Merricks favours Temple Bar. He says: 'It trundles along paying an increasing dividend each year. It hasn't done so well on the capital side recently due to its focus on the FTSE 100, but this could change and Alastair Mundy, the manager, is a safe pair of hands.'
The third of the dividend heroes is Scottish Mortgage, suggested by Francis Klonowski.
It has a relatively low yield but Klonowski points out that although investors may see income as their primary aim, they must accept that they will also be drawing down capital over time - so trusts should ideally provide both rising income and capital growth.
He says that another trust that could fall into this category is Lowland.
Hollands's recommendation is Edinburgh, the UK-focused trust managed by Mark Barnett, who has a strong record of running income-oriented funds. It invests predominantly in large and medium-sized companies.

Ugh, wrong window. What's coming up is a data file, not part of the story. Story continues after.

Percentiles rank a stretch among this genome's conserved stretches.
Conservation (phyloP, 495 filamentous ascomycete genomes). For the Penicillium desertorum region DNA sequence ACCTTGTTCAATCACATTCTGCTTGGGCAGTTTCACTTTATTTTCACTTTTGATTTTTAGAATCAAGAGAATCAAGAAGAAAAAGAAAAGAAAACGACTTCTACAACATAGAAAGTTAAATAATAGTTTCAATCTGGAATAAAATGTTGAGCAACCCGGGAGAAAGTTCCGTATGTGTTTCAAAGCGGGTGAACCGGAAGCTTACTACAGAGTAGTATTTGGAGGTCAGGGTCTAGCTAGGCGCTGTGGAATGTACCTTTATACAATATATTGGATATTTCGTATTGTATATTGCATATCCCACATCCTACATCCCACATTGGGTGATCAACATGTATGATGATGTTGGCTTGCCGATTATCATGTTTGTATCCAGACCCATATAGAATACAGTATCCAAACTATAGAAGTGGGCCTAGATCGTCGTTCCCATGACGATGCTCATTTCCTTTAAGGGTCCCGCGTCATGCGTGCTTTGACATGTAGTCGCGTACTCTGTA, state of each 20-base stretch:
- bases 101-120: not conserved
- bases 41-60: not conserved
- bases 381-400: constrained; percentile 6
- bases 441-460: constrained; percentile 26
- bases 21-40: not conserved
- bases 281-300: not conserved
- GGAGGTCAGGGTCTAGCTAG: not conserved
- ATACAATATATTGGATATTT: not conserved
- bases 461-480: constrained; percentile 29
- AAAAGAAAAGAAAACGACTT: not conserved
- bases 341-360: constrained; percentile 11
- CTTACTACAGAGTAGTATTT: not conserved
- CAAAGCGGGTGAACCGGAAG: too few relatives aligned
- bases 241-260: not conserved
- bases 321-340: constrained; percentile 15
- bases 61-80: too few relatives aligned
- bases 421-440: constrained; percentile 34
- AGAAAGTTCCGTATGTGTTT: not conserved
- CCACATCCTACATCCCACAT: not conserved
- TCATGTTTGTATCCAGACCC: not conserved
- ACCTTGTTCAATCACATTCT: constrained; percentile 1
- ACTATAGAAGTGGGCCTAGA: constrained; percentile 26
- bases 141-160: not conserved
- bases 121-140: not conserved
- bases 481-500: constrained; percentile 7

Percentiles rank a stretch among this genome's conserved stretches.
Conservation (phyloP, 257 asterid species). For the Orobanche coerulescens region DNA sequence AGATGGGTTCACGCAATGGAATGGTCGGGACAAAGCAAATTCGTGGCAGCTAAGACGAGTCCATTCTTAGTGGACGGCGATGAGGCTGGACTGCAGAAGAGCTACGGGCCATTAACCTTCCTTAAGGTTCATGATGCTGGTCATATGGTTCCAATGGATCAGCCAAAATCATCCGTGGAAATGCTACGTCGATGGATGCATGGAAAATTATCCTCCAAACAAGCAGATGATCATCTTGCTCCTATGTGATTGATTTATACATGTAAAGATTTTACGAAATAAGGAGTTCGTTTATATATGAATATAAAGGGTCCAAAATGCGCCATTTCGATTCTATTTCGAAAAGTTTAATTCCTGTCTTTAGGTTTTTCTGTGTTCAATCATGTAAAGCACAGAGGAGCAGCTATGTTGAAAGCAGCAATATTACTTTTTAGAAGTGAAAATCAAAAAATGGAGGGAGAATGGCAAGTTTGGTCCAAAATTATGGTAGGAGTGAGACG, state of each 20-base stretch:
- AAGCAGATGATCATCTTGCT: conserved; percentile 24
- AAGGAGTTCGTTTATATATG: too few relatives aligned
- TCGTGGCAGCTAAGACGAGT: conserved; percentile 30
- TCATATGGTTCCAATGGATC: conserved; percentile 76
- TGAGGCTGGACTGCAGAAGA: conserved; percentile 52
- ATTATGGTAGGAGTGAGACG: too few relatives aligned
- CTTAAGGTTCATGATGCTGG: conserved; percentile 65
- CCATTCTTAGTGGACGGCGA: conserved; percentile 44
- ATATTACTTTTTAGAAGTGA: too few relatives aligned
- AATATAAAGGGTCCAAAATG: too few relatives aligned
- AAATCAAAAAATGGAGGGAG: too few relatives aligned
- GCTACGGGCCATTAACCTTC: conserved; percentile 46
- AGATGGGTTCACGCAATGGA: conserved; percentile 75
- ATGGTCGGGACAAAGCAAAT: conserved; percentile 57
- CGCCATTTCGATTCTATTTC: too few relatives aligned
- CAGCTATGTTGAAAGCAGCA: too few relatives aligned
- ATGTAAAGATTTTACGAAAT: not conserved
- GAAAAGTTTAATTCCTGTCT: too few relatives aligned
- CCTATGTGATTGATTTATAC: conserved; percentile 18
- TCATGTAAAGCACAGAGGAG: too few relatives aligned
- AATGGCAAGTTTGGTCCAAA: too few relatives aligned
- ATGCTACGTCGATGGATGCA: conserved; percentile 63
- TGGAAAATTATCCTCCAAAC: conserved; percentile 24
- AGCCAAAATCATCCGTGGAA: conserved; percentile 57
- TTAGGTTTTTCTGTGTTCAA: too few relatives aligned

Hollands also favours Standard Life Equity Income. He says: 'This trust invests across the full bandwidth of the UK equity market. This "multi-cap" approach means that it provides greater exposure to medium-sized and smaller companies than most other blue-chip focused equity income trusts.'
Meanwhile, Johnston's pick is Dunedin Income Growth, which is offering a good yield but has seen its share price fall over the last year or so as a result of its holdings in energy and commodity-based companies.
But Johnston points out: 'It stands to perform well if we see a recovery in these stocks, and it is well enough diversified to maintain its strong yield even if some companies reduce their dividends over the next 12 to 24 months.'
Property trusts are another source of income and two of our advisers' recommendations for older investors focus on this asset class.
Cockerill suggests Standard Life Investments Property Income. 'This trust invests in bricks and mortar commercial property and offers a strong income stream,' he says.
Merricks has come up with a more unusual suggestion - UK Mortgages is an investment trust that was only launched a year ago.
It invests in a diversified portfolio of UK residential mortgages and pays a yield of 6.5 per cent. Merricks believes that the managers at Twenty Four Asset Management who run this trust are a safe pair of hands.